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Tampa Workers' Compensation Attorney / Blog / Workers Compensation / What to Do if Your Treatment or Surgery for a Workers’ Comp Injury Was Denied?

What to Do if Your Treatment or Surgery for a Workers’ Comp Injury Was Denied?


Your employer and their insurance company must provide you with the medical treatment you need to recover from your work-related injury and illness and return to work. However, it is not uncommon for insurers to deny a worker’s treatment or surgery. What can you do if your doctor recommended treatment or surgery, but your employer’s insurer refuses to pay for it?

When this happens, you should talk to an experienced Tampa workers’ compensation attorney to appeal the denial. If you chose to continue with the treatment or surgery despite the insurer’s denial, you might be able to seek reimbursement for the expenses.

Who Can Deny Your Workers’ Compensation Treatment or Surgery?

Only an employer’s insurance company can deny a worker’s medical treatment or surgery. Typically, workers’ compensation treatments and surgeries are denied based on a second opinion of another doctor. The majority of denials occur as follows:

  1. A workers’ treating doctor recommends a medical treatment or surgery;
  2. The employer’s insurance company does not agree with the recommendation;
  3. The claims adjuster seeks a second opinion from a third-party medical professional;
  4. The third-party doctor decides that the worker does not need the recommended treatment or surgery; and
  5. The insurance company denies the request and refuses to pay for the recommended procedure.

Why Can the Insurer Deny Your Workers’ Comp Treatment or Surgery?

Your workers’ compensation treatment or surgery may be denied in the following situations:

  • The insurance company believes that your injury is not related to work or believes that you were not injured at all. It is not uncommon for employers and insurers to believe that a worker was not actually injured, while others may accuse the employee of exaggerating their symptoms.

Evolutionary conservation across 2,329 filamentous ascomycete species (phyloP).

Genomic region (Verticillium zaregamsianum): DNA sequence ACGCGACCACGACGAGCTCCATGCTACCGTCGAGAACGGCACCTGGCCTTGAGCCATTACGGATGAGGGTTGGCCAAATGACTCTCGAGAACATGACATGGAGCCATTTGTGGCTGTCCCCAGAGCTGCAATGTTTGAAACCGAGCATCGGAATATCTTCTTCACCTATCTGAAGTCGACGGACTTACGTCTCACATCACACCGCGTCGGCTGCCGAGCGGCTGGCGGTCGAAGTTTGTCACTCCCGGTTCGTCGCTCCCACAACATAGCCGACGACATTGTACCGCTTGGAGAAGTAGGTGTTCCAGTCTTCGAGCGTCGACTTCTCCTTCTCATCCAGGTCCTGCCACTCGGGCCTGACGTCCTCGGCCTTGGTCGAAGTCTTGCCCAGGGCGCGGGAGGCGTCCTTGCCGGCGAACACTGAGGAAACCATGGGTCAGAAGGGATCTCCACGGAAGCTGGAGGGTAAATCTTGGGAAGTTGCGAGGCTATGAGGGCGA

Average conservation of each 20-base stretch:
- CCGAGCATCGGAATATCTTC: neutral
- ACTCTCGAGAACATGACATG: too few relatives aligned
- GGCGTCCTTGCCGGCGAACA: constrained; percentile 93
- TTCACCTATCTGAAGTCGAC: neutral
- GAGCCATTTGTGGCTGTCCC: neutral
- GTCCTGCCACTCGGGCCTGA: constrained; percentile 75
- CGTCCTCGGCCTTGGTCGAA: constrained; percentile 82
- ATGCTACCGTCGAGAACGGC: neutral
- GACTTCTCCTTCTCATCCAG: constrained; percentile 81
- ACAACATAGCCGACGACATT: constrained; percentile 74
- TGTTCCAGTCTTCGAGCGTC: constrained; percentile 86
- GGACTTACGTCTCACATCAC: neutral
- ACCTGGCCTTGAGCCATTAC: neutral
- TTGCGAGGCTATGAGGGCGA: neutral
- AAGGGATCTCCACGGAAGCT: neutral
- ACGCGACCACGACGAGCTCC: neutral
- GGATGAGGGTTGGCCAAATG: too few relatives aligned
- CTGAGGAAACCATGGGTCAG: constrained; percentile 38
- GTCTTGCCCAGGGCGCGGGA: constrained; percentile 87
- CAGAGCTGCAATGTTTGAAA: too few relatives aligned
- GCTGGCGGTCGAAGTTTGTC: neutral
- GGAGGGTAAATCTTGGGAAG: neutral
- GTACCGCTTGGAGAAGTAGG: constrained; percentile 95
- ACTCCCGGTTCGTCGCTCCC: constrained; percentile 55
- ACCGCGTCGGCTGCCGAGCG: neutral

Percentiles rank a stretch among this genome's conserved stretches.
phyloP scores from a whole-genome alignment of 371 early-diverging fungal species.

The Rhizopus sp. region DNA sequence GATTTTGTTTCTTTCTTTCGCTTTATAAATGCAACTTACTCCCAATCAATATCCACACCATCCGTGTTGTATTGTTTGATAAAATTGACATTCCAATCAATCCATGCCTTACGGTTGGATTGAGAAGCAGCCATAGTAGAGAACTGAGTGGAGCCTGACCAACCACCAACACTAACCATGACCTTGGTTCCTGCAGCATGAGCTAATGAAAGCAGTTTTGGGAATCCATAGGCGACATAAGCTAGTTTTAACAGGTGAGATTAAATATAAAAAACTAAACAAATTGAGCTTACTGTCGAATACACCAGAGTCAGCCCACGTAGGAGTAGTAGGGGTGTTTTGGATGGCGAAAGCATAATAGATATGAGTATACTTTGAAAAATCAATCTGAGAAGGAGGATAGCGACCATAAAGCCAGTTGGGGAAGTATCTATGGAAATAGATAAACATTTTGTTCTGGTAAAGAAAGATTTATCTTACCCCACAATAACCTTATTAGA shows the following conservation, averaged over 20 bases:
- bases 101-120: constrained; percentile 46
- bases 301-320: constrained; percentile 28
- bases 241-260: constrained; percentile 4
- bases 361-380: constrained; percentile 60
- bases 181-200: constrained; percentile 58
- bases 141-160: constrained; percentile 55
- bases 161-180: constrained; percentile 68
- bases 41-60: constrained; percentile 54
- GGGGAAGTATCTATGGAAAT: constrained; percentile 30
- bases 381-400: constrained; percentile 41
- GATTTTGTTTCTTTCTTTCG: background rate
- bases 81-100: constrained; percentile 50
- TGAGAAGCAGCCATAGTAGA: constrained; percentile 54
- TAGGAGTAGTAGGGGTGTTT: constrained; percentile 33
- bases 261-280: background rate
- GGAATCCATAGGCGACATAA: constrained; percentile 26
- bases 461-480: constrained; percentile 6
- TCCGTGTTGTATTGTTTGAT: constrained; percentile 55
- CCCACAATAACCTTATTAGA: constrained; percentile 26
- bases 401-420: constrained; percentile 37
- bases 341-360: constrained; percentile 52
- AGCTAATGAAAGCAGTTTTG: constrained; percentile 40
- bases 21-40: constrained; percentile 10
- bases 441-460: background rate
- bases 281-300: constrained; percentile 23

• You were intoxicated at the time of the injury. If your employer finds out that you were under the influence of alcohol or drugs at the time of your workplace accident, your workers’ compensation claim could be denied. Usually, employers require that injured workers are tested for alcohol and drugs following a work-related injury.
  • Your employer disputes your workers’ compensation claim. If your employer is disputing your workers’ comp claim, there is a risk of their insurer refusing to pay for your treatment or surgery, especially if the employer believes that you were not injured at all or were injured somewhere else, not at work.
  • The deadline for reporting your work-related injury or illness has expired. In Florida, you must report your injury to the employer no later than 30 days of the date of the workplace accident or within 30 days of the date you find out that you have a work-related injury or illness.
  • Your treating doctor or a third-party medical professional determines that the recommended surgery or treatment is not necessary anymore.
  • The Independent Medical Exam (IME) shows that you have reached maximum medical improvement (MMI).

If your workers’ compensation claim was denied or the insurance company is refusing to pay for your treatment or surgery, do not hesitate to speak with a workers’ comp attorney in Tampa to discuss your options. Reach out to Kobal Law to schedule a case evaluation. Call at 813-873-2440.


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